If these trends are accurate, then by 2018, Angola will be second only behind Canada as the most important export source to the USA as Venezuela, Saudi Arabia, Nigeria, Russia and Algeria exports go into decline.

There is more speculation built into these export predictions than I would like, and I could imagine this being on the optimistic side. For instance if the reverse of 13.5 bbs turn out to be an accurate estimates of the present field and new fields about to come on line, then the production curve will follow more closely the curve corresponding to Q∞ = 21.8 bbs. That would leave far less exports, although Angola would still be an important exporter at least out to the early 2030s. Or, if the 15-year trend for steadily declining percentage of exports to the USA continues, then even if Angola had petroleum to export, the amounts going to the USA could become insignificant by the late 2010s. Although I would not discount either of these scenarios, I would like to see more evidence to support them before changing my prediction. 



Wednesday, December 29, 2010
I am not happy with the analysis I did of Angola's petroleum production. I describe below my second attempt at getting a more realistic prediction curve.

I was not happy with my previous analysis because I had assumed a Q∞ value that is 4x the estimated reserves, plus past production, to get the dQ/dt value up to level and time frame that the EIA had predicted based on the upcoming projects (e.g., at least ~1 bbs/yr by the mid 2010s) plus the added production capacity. However, there is no basis for my assuming a Q∞ of 61.5 bbs to get to that dQ/dt. Also, in retrospect I realized that it was incorrect to add past production to Q∞ for the purposes of this analysis because I am only trying to cover a time span from 2001 and on. So, Q∞ should have been fixed equal 13.5 bbs.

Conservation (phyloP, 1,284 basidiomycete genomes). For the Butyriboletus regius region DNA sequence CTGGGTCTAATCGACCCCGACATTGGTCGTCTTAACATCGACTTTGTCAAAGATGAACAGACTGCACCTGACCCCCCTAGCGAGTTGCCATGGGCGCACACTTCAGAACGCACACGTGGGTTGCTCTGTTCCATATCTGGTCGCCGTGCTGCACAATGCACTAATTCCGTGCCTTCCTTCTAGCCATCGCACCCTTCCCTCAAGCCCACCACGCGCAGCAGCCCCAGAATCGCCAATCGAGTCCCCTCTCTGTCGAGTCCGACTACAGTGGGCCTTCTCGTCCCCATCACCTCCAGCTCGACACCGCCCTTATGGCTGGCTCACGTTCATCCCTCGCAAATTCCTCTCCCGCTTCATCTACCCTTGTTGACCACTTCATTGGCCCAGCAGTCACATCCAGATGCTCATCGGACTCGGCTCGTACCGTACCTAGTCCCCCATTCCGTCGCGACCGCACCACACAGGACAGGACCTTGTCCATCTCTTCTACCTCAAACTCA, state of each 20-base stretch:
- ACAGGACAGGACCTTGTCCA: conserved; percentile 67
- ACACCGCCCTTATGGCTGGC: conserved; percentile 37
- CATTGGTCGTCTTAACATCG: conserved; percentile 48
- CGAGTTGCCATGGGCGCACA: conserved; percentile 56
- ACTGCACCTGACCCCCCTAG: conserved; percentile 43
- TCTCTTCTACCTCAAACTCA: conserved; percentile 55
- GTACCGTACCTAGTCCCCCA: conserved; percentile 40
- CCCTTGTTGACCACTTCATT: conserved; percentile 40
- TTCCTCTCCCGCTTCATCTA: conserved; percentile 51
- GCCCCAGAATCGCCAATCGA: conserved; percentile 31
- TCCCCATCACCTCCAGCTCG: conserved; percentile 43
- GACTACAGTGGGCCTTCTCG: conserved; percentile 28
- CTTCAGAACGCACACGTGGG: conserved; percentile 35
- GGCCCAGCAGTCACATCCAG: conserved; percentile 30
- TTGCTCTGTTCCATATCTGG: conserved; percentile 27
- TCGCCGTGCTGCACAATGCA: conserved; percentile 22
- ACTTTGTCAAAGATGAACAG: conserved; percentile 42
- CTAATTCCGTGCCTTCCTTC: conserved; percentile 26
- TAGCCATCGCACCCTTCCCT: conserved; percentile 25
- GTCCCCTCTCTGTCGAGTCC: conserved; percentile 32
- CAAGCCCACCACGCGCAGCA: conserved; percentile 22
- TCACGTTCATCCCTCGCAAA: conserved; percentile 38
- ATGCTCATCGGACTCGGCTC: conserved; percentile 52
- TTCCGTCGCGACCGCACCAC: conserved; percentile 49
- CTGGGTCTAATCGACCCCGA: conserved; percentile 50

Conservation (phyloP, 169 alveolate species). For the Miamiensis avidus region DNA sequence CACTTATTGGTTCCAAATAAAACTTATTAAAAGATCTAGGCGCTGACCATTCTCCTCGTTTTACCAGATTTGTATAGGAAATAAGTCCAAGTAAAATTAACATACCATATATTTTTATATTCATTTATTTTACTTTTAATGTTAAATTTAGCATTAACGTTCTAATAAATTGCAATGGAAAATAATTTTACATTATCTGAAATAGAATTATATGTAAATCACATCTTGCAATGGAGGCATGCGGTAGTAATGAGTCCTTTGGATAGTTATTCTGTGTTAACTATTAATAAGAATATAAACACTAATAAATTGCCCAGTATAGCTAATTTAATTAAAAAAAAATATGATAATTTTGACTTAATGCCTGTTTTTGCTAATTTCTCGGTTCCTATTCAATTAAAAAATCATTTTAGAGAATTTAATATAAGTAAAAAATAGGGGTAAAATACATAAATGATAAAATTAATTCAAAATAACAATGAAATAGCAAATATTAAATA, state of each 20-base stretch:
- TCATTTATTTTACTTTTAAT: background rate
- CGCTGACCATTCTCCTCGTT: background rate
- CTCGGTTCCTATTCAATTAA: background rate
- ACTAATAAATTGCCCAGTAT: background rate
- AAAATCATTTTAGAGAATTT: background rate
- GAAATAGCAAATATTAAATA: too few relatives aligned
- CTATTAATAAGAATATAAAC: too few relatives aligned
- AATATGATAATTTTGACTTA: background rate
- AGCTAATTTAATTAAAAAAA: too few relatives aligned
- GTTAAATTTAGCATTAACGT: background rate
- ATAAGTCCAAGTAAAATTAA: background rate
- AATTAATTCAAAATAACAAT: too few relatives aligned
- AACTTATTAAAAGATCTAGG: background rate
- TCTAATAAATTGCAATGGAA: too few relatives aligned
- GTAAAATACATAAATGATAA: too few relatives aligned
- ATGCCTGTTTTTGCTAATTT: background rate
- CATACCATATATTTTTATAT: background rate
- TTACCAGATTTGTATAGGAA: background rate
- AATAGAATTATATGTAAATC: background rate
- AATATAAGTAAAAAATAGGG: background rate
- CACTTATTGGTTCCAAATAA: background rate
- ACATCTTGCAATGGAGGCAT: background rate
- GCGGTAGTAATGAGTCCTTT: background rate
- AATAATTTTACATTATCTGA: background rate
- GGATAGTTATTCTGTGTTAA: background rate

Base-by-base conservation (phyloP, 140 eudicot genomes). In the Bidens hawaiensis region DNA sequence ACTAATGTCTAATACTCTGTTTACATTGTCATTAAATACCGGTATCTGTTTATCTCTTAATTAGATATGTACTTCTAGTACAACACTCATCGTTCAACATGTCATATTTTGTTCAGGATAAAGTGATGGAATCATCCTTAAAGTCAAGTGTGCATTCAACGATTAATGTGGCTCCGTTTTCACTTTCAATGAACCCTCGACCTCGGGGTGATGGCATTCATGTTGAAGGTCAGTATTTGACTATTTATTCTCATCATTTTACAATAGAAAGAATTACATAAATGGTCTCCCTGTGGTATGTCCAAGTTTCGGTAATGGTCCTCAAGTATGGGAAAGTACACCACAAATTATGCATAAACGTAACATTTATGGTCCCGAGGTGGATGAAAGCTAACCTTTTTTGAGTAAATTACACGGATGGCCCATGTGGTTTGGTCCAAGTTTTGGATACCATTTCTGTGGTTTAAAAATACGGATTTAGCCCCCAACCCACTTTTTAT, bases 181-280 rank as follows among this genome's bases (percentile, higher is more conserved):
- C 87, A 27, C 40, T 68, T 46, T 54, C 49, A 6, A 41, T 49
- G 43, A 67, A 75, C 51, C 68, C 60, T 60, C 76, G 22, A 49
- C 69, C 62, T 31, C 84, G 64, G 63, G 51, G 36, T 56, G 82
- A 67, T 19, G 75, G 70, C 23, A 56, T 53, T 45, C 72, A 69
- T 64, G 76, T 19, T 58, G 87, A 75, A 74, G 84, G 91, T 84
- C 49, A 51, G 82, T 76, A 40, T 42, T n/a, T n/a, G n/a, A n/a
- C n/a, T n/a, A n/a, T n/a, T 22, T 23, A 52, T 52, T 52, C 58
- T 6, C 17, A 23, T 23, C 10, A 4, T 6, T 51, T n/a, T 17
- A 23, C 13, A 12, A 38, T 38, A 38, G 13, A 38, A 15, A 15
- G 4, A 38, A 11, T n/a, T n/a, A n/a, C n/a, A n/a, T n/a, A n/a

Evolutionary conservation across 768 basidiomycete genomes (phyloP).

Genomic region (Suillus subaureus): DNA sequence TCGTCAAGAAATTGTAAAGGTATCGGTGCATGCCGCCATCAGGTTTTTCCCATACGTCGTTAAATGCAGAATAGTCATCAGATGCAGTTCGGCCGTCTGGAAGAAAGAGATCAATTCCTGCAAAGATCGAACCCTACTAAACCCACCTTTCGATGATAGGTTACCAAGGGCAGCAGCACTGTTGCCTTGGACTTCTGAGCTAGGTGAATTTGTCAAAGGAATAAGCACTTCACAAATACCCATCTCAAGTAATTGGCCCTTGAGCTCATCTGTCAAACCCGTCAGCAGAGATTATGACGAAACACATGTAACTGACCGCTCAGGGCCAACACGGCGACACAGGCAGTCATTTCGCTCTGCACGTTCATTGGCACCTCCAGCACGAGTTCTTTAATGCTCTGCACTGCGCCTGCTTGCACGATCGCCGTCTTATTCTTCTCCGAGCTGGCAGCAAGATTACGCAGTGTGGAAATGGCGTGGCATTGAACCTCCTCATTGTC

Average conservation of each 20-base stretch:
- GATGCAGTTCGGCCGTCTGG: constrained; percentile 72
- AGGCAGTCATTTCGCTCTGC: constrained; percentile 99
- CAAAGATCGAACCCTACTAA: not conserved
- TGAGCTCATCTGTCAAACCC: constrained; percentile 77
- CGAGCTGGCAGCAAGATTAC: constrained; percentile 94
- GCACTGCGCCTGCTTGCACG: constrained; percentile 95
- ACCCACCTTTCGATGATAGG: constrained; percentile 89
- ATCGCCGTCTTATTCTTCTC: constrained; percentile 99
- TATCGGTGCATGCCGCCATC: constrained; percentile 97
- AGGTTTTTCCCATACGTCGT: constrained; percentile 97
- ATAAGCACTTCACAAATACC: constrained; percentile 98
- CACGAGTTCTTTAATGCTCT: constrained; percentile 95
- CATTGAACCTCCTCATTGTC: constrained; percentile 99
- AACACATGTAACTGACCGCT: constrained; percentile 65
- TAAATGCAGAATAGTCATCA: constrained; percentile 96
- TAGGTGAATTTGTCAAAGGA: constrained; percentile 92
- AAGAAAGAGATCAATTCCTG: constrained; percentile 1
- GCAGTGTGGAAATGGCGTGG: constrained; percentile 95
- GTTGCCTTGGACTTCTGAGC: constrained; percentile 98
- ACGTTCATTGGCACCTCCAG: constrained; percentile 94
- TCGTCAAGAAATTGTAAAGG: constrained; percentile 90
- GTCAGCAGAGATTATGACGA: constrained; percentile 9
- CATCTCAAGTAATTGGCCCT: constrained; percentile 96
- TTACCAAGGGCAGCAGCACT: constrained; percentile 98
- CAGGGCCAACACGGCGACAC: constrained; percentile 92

Also after re-considering this analysis, I realized that I could take a different approach to get the production rate up to the EIA predicted level and time frame: fix Q∞ equal to 13.5 bbs and fix "a" to the best fit value from fitting the sub-period 2001-2009 (short dashed line in Figure 2; “a” = 0.240). In other words assume that production continues at the same rate as it has been in recent years, and, assume that total recoverable oil equals 13.5 bbs.

Figure 6 shows the result of such a fit using the Hubbert equation (alternating two short and one long dashes), again using only the data from the sub-period 2001-2009. Also for reference, I put two "Xs" to mark the spots that would correspond to a production rates of 2.5 mbd (0.91 bbs/yr) and 3 mbd (1.095 bbs/yr) in 2012 which is the production range estimated by the EIA.

Since "a" and Q∞ are fixed, the NLLS analysis amounts to adjusting Qo to get the best fit to the data (best fit Qo = 0.68). That is, I have esstentially fixed the steepness and area of the curve and used NLLS to adjust the lateral position of the curve in the plot of dQ/dt vs time to best fit the 2001-2009.

Given these assumptions, the production rate would top out at about 0.8 bbs/yr.  That falls short of the range predicted by the EIA. That is, even if the production rate continues to increase at its present rate, for the given estimated reserves of 13.5 bbs, we can get to about 1 bbs/yr, which is mid-range of the EIA estimate.